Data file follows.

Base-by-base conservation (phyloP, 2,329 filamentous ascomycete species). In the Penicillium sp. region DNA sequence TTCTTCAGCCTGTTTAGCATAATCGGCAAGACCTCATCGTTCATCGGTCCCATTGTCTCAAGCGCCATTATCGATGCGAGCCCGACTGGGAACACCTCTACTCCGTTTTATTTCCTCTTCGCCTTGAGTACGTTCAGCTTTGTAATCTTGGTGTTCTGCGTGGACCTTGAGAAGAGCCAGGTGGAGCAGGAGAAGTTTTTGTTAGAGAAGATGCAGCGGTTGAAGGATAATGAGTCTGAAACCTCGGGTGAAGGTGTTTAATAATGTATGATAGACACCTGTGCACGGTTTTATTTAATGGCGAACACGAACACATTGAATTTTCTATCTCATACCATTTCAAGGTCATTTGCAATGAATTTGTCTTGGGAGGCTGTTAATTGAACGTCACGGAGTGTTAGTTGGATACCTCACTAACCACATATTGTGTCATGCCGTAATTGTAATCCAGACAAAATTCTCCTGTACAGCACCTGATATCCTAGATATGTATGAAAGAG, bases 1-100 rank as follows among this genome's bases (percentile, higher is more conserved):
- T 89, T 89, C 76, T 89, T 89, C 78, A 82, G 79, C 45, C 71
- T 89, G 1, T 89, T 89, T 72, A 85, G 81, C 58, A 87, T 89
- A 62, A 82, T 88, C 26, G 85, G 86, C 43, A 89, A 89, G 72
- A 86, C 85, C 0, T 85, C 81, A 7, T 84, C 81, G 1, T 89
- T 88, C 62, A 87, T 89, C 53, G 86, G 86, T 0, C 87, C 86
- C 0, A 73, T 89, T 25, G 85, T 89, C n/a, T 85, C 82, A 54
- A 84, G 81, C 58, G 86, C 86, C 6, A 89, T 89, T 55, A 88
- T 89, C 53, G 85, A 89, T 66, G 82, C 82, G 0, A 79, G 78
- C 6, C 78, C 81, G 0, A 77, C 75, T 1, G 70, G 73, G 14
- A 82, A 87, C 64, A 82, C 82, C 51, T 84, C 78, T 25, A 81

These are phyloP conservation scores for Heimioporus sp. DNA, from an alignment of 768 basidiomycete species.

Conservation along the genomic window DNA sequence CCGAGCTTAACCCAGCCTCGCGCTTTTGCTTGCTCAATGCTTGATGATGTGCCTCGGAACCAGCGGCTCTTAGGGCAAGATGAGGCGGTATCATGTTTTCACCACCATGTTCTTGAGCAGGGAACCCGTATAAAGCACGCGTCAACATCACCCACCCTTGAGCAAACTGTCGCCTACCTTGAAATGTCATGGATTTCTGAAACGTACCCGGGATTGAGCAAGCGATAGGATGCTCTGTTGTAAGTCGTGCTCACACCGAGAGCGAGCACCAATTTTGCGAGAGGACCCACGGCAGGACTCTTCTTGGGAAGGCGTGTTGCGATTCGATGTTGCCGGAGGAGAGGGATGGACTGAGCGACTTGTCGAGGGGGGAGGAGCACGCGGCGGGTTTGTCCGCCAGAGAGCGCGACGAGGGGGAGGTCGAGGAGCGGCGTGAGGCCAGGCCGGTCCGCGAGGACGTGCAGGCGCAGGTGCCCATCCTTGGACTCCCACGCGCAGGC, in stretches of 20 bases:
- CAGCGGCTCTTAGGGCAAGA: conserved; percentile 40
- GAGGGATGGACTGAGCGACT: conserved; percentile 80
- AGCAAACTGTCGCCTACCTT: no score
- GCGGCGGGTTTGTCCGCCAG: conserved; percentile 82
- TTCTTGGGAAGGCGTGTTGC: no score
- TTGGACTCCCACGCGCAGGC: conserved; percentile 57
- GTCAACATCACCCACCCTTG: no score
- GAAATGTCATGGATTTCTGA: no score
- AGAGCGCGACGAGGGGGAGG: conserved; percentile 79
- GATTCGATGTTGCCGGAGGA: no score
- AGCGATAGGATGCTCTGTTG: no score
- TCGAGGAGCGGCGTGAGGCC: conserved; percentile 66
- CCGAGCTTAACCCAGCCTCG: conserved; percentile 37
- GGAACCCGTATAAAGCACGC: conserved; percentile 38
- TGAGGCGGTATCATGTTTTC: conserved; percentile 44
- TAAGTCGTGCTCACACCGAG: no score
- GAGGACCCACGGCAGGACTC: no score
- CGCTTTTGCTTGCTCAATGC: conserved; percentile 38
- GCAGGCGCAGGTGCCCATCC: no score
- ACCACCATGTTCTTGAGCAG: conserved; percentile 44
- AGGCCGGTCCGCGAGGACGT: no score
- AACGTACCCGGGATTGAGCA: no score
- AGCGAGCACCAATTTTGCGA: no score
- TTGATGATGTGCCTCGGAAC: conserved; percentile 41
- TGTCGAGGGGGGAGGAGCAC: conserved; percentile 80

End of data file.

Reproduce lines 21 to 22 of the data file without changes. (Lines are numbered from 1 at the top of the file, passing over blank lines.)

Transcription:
- GAAATGTCATGGATTTCTGA: no score
- AGAGCGCGACGAGGGGGAGG: conserved; percentile 79